Welfare reform, corporate profiteering, academic collusion, and the biopsychosocial model by Joanne Hunt
The full article appeared in ME Essential magazine Spring 2023
Introduction: My route into research
I have lived with the symptoms of ME/CFS since very early childhood but was diagnosed in my teenage years. Now in my forties, I have experienced endless tugs-of-war with healthcare practitioners over my treatment, which has comprised little more than psychosocial interventions (including graded exercise and cognitive behavioural therapies), that I believe have caused me significant harm.
Additionally, I have found the attitude of most of my healthcare providers – dismissive, apparently unconcerned and sometimes derisive – to be incredibly damaging. This has been exacerbated by delayed diagnoses, having very little social support and, as a woman from a working-class background, apparently occupying the ‘hysterical, incompetent, attention-seeking’ space in the collective clinical imagination.
After a short career in central government (curtailed by untreated chronic illness and unaccommodated disability),I re-trained in psychology and psychological therapies, slowly and painfully over many years, and became fascinated as to what was driving the systematic clinical and societal disability denial that I was experiencing. I began to research the political backdrop to ME/CFS healthcare and to consider what individual and collective psychological needs might be served by mainstream representations of ME/CFS (that is, representing ME/CFS as a psychosocial entity to be ‘treated’ by cognitive and behavioural interventions).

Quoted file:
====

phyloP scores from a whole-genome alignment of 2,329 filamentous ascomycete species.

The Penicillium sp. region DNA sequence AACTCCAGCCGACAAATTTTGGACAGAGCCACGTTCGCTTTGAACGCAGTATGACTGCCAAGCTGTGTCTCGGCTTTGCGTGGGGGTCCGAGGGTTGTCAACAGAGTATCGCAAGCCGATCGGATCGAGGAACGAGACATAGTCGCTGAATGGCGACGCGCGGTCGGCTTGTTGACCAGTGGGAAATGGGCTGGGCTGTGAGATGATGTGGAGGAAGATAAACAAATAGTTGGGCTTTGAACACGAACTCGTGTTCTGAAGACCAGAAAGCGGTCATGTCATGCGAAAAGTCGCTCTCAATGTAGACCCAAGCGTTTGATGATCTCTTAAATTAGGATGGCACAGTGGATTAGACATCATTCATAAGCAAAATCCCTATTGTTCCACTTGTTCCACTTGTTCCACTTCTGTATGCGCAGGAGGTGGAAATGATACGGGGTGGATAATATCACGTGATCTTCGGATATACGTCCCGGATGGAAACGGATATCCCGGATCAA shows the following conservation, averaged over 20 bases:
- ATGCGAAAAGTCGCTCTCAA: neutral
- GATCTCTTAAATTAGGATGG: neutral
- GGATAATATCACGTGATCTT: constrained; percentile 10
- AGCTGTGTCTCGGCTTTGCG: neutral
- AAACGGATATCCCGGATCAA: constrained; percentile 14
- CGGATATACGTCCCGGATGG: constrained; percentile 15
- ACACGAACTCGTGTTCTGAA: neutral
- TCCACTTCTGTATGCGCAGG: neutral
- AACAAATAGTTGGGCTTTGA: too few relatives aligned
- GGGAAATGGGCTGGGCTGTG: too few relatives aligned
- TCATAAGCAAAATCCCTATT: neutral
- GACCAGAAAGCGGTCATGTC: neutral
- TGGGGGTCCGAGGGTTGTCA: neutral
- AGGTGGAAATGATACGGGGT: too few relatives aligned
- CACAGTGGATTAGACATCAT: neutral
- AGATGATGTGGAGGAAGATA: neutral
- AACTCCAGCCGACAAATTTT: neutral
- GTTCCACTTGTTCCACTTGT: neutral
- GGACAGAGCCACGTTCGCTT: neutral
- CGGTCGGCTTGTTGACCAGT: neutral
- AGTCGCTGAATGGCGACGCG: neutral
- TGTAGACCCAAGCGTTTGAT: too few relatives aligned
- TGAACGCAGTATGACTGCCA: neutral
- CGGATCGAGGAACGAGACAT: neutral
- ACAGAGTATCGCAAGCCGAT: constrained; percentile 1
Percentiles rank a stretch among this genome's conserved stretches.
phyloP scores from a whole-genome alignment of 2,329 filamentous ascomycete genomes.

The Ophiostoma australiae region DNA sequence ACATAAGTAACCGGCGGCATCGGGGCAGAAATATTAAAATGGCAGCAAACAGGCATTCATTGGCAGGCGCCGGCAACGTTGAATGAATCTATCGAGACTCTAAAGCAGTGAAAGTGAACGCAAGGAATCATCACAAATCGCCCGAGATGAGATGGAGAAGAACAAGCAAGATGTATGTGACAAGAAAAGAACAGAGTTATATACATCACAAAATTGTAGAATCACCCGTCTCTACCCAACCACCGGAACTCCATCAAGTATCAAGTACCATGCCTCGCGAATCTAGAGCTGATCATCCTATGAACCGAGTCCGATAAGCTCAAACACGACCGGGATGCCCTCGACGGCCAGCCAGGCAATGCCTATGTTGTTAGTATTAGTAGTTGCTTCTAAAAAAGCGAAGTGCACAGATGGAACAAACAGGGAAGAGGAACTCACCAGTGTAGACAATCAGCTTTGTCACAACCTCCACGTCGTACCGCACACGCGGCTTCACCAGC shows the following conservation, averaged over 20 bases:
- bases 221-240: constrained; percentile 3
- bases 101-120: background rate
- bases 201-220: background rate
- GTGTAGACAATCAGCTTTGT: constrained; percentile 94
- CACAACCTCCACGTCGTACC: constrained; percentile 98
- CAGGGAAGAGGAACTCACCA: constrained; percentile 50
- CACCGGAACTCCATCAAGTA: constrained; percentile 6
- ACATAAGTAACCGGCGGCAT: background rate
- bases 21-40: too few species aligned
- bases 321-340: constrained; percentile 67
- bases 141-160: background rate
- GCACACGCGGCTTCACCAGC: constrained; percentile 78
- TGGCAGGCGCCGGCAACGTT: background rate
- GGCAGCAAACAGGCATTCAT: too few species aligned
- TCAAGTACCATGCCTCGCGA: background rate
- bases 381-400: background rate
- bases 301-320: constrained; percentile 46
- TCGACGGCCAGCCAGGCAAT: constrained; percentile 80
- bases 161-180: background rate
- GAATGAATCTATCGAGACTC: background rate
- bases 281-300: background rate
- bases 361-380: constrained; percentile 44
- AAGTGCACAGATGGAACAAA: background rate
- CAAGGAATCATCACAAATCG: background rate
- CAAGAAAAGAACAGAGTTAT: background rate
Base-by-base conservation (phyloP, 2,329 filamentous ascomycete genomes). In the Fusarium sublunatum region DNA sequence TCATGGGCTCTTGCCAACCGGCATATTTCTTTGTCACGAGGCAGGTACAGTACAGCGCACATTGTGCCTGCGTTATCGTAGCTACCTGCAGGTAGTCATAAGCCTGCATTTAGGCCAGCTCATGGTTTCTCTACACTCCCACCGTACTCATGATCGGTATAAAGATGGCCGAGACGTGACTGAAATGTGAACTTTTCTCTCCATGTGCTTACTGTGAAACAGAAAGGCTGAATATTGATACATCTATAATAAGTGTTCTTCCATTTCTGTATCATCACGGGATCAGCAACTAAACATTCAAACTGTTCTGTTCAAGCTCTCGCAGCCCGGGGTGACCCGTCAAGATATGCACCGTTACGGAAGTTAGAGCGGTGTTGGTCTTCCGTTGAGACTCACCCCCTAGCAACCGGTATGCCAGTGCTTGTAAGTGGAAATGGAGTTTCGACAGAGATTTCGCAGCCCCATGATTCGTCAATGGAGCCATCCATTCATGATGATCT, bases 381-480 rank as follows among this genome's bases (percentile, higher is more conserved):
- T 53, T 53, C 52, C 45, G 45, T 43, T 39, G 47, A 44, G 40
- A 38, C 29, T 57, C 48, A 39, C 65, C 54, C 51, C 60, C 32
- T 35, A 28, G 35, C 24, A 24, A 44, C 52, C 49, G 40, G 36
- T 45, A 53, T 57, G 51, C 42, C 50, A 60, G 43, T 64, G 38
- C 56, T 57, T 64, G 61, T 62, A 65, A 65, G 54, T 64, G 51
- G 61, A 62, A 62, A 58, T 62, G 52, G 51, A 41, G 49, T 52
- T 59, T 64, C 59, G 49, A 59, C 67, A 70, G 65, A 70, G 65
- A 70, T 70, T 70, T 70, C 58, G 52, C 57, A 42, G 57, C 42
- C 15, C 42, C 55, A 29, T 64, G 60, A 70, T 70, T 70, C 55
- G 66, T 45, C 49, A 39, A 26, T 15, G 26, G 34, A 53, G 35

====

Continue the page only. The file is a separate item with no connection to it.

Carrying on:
The result has been a number of scholar-activist style blog posts and a few published papers – a meagre offering in the grand scheme of things, but significant for me as a now severely chronically ill and disabled person, with no funding or pay ,no appropriate healthcare and very little social accommodation of basic needs.
Rather than summarise the papers individually, which I am doing elsewhere, I will outline the political underpinnings of ME/CFS healthcare and offer an interpretation of the possible purposes served by a psychosocial framing of this neglected condition.